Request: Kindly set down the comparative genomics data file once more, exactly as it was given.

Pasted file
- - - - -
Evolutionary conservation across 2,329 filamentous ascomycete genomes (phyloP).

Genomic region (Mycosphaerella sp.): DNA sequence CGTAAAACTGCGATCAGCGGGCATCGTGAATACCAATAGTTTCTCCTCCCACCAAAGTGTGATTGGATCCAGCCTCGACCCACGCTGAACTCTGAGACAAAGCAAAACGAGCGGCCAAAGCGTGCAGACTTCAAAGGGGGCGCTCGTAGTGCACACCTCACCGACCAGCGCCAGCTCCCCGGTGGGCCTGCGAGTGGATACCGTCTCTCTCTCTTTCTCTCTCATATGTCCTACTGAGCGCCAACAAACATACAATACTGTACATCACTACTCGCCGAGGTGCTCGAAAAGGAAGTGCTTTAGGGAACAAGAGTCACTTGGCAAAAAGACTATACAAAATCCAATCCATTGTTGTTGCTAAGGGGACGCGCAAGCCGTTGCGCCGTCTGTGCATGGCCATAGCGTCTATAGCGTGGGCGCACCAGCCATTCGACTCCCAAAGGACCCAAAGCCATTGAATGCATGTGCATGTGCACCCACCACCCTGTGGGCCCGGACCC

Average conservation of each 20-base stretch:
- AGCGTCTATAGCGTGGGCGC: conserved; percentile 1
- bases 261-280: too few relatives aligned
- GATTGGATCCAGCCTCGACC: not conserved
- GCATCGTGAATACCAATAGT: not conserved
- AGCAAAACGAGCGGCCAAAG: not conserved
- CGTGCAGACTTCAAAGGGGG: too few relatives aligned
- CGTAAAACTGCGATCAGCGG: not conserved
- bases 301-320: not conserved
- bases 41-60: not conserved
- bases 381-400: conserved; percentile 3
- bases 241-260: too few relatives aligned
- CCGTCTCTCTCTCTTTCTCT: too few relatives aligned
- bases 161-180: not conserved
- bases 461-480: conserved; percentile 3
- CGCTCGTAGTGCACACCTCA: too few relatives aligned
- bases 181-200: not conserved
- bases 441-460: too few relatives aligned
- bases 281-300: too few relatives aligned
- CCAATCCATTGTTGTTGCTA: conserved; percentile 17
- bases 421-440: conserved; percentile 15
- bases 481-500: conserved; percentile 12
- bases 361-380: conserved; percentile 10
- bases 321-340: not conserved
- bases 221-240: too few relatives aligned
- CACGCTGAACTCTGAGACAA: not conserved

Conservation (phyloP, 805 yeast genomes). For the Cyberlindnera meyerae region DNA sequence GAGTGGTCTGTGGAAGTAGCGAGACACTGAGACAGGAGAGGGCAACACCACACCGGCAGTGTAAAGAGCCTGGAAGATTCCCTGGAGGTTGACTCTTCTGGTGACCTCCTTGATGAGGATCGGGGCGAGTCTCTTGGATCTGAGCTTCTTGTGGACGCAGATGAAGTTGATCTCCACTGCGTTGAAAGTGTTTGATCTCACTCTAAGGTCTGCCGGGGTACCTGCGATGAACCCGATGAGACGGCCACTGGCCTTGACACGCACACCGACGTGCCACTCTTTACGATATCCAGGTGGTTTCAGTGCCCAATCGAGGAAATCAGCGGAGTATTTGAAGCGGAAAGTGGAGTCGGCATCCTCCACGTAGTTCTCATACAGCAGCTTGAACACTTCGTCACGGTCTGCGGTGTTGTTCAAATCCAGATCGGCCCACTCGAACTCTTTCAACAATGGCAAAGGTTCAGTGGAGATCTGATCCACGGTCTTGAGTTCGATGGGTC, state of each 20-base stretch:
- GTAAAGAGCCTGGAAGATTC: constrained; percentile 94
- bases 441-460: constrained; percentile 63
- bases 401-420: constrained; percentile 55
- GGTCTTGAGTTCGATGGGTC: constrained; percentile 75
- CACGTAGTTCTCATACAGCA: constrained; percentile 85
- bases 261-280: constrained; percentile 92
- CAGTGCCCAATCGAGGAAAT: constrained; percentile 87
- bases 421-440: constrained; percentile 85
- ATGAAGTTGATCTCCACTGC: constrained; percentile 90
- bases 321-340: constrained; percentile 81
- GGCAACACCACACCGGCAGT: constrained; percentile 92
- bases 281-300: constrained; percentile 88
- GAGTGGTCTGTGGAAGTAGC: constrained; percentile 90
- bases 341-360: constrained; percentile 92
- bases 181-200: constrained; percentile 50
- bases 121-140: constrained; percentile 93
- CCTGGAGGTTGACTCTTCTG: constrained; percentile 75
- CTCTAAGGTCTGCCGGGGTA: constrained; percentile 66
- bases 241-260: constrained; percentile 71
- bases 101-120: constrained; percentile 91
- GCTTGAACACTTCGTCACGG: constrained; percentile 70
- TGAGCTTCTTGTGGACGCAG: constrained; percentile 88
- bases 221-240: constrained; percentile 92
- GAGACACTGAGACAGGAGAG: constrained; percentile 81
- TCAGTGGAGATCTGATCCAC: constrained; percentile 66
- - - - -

Evolutionary conservation across 2,329 filamentous ascomycete genomes (phyloP).

Genomic region (Mycosphaerella sp.): DNA sequence CGTAAAACTGCGATCAGCGGGCATCGTGAATACCAATAGTTTCTCCTCCCACCAAAGTGTGATTGGATCCAGCCTCGACCCACGCTGAACTCTGAGACAAAGCAAAACGAGCGGCCAAAGCGTGCAGACTTCAAAGGGGGCGCTCGTAGTGCACACCTCACCGACCAGCGCCAGCTCCCCGGTGGGCCTGCGAGTGGATACCGTCTCTCTCTCTTTCTCTCTCATATGTCCTACTGAGCGCCAACAAACATACAATACTGTACATCACTACTCGCCGAGGTGCTCGAAAAGGAAGTGCTTTAGGGAACAAGAGTCACTTGGCAAAAAGACTATACAAAATCCAATCCATTGTTGTTGCTAAGGGGACGCGCAAGCCGTTGCGCCGTCTGTGCATGGCCATAGCGTCTATAGCGTGGGCGCACCAGCCATTCGACTCCCAAAGGACCCAAAGCCATTGAATGCATGTGCATGTGCACCCACCACCCTGTGGGCCCGGACCC

Average conservation of each 20-base stretch:
- AGCGTCTATAGCGTGGGCGC: conserved; percentile 1
- bases 261-280: too few relatives aligned
- GATTGGATCCAGCCTCGACC: not conserved
- GCATCGTGAATACCAATAGT: not conserved
- AGCAAAACGAGCGGCCAAAG: not conserved
- CGTGCAGACTTCAAAGGGGG: too few relatives aligned
- CGTAAAACTGCGATCAGCGG: not conserved
- bases 301-320: not conserved
- bases 41-60: not conserved
- bases 381-400: conserved; percentile 3
- bases 241-260: too few relatives aligned
- CCGTCTCTCTCTCTTTCTCT: too few relatives aligned
- bases 161-180: not conserved
- bases 461-480: conserved; percentile 3
- CGCTCGTAGTGCACACCTCA: too few relatives aligned
- bases 181-200: not conserved
- bases 441-460: too few relatives aligned
- bases 281-300: too few relatives aligned
- CCAATCCATTGTTGTTGCTA: conserved; percentile 17
- bases 421-440: conserved; percentile 15
- bases 481-500: conserved; percentile 12
- bases 361-380: conserved; percentile 10
- bases 321-340: not conserved
- bases 221-240: too few relatives aligned
- CACGCTGAACTCTGAGACAA: not conserved

Conservation (phyloP, 805 yeast genomes). For the Cyberlindnera meyerae region DNA sequence GAGTGGTCTGTGGAAGTAGCGAGACACTGAGACAGGAGAGGGCAACACCACACCGGCAGTGTAAAGAGCCTGGAAGATTCCCTGGAGGTTGACTCTTCTGGTGACCTCCTTGATGAGGATCGGGGCGAGTCTCTTGGATCTGAGCTTCTTGTGGACGCAGATGAAGTTGATCTCCACTGCGTTGAAAGTGTTTGATCTCACTCTAAGGTCTGCCGGGGTACCTGCGATGAACCCGATGAGACGGCCACTGGCCTTGACACGCACACCGACGTGCCACTCTTTACGATATCCAGGTGGTTTCAGTGCCCAATCGAGGAAATCAGCGGAGTATTTGAAGCGGAAAGTGGAGTCGGCATCCTCCACGTAGTTCTCATACAGCAGCTTGAACACTTCGTCACGGTCTGCGGTGTTGTTCAAATCCAGATCGGCCCACTCGAACTCTTTCAACAATGGCAAAGGTTCAGTGGAGATCTGATCCACGGTCTTGAGTTCGATGGGTC, state of each 20-base stretch:
- GTAAAGAGCCTGGAAGATTC: constrained; percentile 94
- bases 441-460: constrained; percentile 63
- bases 401-420: constrained; percentile 55
- GGTCTTGAGTTCGATGGGTC: constrained; percentile 75
- CACGTAGTTCTCATACAGCA: constrained; percentile 85
- bases 261-280: constrained; percentile 92
- CAGTGCCCAATCGAGGAAAT: constrained; percentile 87
- bases 421-440: constrained; percentile 85
- ATGAAGTTGATCTCCACTGC: constrained; percentile 90
- bases 321-340: constrained; percentile 81
- GGCAACACCACACCGGCAGT: constrained; percentile 92
- bases 281-300: constrained; percentile 88
- GAGTGGTCTGTGGAAGTAGC: constrained; percentile 90
- bases 341-360: constrained; percentile 92
- bases 181-200: constrained; percentile 50
- bases 121-140: constrained; percentile 93
- CCTGGAGGTTGACTCTTCTG: constrained; percentile 75
- CTCTAAGGTCTGCCGGGGTA: constrained; percentile 66
- bases 241-260: constrained; percentile 71
- bases 101-120: constrained; percentile 91
- GCTTGAACACTTCGTCACGG: constrained; percentile 70
- TGAGCTTCTTGTGGACGCAG: constrained; percentile 88
- bases 221-240: constrained; percentile 92
- GAGACACTGAGACAGGAGAG: constrained; percentile 81
- TCAGTGGAGATCTGATCCAC: constrained; percentile 66